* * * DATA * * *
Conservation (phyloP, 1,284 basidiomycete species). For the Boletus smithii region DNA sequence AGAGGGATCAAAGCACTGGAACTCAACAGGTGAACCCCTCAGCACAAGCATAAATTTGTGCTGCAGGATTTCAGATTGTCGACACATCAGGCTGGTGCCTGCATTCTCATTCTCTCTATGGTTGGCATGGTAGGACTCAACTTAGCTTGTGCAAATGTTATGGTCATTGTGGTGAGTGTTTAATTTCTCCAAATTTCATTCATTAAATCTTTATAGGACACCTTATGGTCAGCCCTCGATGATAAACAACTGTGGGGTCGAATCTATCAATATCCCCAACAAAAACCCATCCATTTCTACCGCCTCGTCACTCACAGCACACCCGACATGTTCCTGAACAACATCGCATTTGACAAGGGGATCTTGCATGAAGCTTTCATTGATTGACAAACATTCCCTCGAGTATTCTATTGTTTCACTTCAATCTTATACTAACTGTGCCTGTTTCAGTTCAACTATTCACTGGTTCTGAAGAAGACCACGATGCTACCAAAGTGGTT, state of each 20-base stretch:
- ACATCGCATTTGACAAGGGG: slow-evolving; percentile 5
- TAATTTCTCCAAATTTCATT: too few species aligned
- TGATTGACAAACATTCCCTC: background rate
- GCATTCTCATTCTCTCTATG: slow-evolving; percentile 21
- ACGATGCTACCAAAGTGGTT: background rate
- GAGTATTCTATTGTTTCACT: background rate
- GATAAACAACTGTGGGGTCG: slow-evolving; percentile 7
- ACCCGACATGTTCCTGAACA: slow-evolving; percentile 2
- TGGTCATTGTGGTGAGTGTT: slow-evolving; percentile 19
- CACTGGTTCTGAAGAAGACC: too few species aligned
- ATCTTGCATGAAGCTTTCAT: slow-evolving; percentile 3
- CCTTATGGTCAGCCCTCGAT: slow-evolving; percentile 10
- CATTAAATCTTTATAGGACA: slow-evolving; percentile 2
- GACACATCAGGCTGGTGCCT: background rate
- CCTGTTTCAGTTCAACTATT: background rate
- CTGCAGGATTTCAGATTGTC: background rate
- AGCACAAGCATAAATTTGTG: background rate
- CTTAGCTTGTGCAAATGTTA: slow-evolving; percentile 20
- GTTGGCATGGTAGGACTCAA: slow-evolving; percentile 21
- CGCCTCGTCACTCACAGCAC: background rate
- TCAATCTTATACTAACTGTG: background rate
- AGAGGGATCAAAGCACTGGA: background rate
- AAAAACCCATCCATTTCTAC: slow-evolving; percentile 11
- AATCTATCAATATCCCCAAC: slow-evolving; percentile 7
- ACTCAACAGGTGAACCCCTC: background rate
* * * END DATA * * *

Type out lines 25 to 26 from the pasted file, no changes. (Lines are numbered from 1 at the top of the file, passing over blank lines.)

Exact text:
- AATCTATCAATATCCCCAAC: slow-evolving; percentile 7
- ACTCAACAGGTGAACCCCTC: background rate